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China's bile bears finding sanctuary

May 29, 2002
Nick Easen

HONG KONG, China -- An ambush by security forces recently took place in Russia not far from the Chinese border, with agents firing at suspected smugglers as they tried to cross the porous frontier.

Yet Russia's federal security service were not trying to stop the passage of money, cigarettes or fake VCDs across the border, but wildlife.

In this case their suspicions were well-founded, inside the vehicle were 18 Asiatic black bear cubs, their likely destination was a bile farm in China.

Bears are the only mammals to produce significant amounts of the bile fluid, ursodeoxycholic acid (UDCA). And at $10 a teaspoonful it is one of the most expensive traditional Chinese medicines.

The lucrative farming practice means that up to 7,000 bears in 247 Chinese farms are confined to small cages with catheters surgically implanted into their gall bladders.

Animal-rights groups, such as the Animals Asia Foundation (AAF), say bear bile can be replaced by herbs or synthetically made substances, and are continuing to rescue bears from the worst farms in China.

"Ten percent of the bears are handicapped (because of) the farmer or when they were snared. Some have three legs, others have broken teeth," Annie Mather of AAF told CNN.

AAF now looks after 65 freed Asiatic black bears also known as "Moon Bears" because of the white crescent shape on their chest, and plans to take another 40 bears from defunct farms this summer.

The breakthrough with the government came in July 2000, when the China Wildlife Conservation Foundation and the Sichuan State Forestry signed an agreement with AAF to free 500 of the most needy bears from captivity.

The agreement came following international pressure to ban the 3,000 year-old practice used to obtain the bear's bile -- activists say farming bears is unnecessary and barbaric.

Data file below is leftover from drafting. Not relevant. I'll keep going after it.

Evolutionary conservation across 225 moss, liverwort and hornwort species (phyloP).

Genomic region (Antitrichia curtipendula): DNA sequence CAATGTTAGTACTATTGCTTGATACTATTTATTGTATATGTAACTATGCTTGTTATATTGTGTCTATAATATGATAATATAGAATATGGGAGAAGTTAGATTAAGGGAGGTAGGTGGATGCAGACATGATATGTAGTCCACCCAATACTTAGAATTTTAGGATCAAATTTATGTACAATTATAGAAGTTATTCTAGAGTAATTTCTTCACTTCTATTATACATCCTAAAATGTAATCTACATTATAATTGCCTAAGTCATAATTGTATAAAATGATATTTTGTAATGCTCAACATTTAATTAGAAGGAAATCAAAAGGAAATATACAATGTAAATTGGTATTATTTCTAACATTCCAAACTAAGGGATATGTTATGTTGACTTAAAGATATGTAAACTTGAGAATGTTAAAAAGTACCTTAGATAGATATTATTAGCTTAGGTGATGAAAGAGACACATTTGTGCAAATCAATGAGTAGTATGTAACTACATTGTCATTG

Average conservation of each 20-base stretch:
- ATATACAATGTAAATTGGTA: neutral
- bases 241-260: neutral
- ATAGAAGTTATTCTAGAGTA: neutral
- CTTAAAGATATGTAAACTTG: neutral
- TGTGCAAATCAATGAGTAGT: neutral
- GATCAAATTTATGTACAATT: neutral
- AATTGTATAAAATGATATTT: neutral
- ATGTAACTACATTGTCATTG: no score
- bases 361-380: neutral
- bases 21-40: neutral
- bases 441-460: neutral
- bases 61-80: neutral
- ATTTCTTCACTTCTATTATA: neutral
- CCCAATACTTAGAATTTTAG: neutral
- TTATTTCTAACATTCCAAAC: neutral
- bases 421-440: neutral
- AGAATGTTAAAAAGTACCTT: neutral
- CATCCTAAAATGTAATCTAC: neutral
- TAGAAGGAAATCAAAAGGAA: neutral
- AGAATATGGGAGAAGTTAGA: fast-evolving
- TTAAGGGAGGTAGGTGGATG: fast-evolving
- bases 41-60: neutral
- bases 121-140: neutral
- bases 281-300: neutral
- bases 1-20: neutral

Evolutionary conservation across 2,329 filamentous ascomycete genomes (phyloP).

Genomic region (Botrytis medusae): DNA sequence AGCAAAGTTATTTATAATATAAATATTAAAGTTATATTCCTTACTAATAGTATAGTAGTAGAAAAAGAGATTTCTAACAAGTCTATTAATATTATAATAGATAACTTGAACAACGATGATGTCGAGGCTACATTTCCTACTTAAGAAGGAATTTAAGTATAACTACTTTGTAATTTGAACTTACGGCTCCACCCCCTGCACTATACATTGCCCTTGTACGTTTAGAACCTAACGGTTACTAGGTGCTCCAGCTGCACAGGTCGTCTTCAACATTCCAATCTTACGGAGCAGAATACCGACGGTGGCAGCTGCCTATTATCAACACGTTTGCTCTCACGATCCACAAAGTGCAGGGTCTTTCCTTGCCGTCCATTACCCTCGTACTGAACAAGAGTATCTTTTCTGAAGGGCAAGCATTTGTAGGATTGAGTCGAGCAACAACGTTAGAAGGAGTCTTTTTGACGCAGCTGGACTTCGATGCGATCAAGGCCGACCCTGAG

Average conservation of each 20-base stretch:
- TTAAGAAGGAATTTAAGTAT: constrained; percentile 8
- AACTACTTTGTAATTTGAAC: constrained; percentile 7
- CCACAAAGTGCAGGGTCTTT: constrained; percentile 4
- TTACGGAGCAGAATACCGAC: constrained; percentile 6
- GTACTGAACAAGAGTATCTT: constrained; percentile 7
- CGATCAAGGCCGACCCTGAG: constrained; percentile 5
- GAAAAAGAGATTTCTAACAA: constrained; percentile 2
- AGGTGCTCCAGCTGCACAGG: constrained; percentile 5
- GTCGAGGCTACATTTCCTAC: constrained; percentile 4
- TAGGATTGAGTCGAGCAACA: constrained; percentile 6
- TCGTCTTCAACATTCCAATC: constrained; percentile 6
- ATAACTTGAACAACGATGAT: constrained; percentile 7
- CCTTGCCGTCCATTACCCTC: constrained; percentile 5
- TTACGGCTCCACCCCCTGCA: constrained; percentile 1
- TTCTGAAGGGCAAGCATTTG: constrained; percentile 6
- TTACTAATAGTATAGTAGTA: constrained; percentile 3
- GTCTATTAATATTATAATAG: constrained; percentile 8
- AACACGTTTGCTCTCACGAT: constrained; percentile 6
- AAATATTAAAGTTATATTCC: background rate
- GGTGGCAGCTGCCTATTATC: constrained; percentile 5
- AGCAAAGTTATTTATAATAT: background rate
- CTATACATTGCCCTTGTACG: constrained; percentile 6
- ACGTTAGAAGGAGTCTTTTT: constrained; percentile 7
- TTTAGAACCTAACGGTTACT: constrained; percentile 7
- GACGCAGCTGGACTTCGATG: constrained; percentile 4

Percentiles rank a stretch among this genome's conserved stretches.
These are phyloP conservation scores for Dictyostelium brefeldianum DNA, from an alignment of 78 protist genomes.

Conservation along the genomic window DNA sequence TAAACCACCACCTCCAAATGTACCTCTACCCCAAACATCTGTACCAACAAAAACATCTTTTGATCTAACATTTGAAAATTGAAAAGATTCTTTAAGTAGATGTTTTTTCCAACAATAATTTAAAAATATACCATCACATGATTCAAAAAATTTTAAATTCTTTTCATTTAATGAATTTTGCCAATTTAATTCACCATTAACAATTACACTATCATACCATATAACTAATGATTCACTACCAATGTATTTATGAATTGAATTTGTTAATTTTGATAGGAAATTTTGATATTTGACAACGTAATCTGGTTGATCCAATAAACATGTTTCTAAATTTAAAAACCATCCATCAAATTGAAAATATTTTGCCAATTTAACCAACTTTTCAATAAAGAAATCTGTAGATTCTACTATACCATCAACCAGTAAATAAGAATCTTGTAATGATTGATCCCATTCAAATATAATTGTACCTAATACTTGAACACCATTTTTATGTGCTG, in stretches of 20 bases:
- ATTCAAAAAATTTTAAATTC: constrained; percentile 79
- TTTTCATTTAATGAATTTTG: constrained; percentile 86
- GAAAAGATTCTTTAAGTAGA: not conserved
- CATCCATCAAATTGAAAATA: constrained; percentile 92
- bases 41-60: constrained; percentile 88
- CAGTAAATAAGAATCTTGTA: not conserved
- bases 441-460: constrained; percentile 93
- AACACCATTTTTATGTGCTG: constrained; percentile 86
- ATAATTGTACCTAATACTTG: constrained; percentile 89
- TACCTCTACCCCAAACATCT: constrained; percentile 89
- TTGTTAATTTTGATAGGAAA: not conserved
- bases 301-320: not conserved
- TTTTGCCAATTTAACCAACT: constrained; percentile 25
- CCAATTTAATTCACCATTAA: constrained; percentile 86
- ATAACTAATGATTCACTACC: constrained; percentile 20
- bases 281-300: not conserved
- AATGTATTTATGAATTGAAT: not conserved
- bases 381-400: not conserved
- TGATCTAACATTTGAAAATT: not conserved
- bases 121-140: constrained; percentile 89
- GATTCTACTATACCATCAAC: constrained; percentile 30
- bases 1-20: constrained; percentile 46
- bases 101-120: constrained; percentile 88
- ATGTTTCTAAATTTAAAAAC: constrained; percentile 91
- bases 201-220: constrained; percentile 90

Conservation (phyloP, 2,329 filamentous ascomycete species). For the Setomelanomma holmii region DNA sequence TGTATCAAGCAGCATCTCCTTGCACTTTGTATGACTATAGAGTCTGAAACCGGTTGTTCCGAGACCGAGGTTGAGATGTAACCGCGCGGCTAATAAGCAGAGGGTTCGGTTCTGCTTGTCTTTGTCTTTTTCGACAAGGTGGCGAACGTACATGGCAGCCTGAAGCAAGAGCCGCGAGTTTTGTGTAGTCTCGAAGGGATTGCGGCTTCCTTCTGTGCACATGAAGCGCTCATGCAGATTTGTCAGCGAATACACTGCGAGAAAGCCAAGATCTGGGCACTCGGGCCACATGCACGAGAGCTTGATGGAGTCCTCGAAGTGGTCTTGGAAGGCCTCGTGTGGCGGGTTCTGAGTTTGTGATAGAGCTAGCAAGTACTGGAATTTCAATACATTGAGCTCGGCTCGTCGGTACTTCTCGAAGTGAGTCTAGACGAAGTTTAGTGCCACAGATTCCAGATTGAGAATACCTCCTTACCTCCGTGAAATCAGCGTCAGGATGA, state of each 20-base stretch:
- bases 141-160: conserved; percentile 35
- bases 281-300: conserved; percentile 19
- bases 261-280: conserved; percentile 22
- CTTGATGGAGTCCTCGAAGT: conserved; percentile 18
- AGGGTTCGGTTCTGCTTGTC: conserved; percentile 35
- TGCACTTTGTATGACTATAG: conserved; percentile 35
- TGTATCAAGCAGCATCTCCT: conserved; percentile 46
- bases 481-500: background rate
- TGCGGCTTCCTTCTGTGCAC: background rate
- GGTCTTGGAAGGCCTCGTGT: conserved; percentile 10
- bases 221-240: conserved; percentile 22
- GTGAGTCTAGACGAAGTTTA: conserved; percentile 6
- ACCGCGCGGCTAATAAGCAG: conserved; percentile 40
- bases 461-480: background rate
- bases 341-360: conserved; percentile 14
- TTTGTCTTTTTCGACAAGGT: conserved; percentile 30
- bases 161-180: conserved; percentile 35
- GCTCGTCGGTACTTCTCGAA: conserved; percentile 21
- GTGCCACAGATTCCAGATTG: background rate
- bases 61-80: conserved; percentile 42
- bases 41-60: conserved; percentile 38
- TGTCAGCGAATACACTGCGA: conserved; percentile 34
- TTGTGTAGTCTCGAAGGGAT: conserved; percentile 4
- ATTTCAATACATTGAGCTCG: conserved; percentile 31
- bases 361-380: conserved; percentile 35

Of the eight species of bears, all except the giant panda have seen their numbers reduced as a result of the bear bile trade.

AAF has already established a rescue center outside of Chengdu, the capital of Sichuan province to receive bile bears.

Now a blueprint exists for a permanent semi-natural sanctuary in a bamboo forest to eventually rehabilitate and accommodate the rest.

"The best way to design somewhere for them, is to understand them" Jill Cheshire, who is the architect of the new bear environment, told CNN.

The sanctuary aims to educate local people about the bile bears and their plight, yet provide a natural environment where the bears can be rehabilitated after years in captivity.

Cheshire told CNN that by throwing out all cage-like material and bringing in glass and open spaces the physical and mental state of the bears can be improved.

Farming not illegal

The first bear farm was closed in October 2000, and the bears were brought to the rescue center, yet it is still not illegal to farm bears in China.

Farms are strictly licensed, yet it is illegal by law to get Asiatic bears from the wild -- a law that is hard to enforce.

Ironically bile bear farming as an occupation for poverty stricken farming areas was introduced to protect bears in the wild.

However, the demand has driven the poaching of bears from their natural habit in China -- mainly in Western Sichuan and Heilongjiang province and over the border in Russia.

Now, AAF says, there is an over production in bear bile and this can be seen with the sale of both bear bile shampoo and soda in order to stimulate demand.

Lengthy incarceration

Animal activists say the surgery to insert the catheter implants is crude and unsanitary and many of the bears die as a result.

The bears that survive spend the rest of their lives in a confined existence in wire crates where they cannot stretch, enduring daily extraction of their bile.

Many of the small unregistered and unregulated farms, where one or two bears are kept in a farmer's backyard, are considered to be far worse for the bears than the larger farms.

If freed by the AAF, the animals are taken to the Chengdu rescue center, where they require intensive and expensive medical treatment to remove the implanted catheters from their gall bladders.

Then comes the healing process from the physical and psychological scars caused by the long, painful years of incarceration -- the bears, which live to 30 years are both intelligent and docile.

In many cases the bears have little or no survival skills because many were taken from the wild at a very young age.

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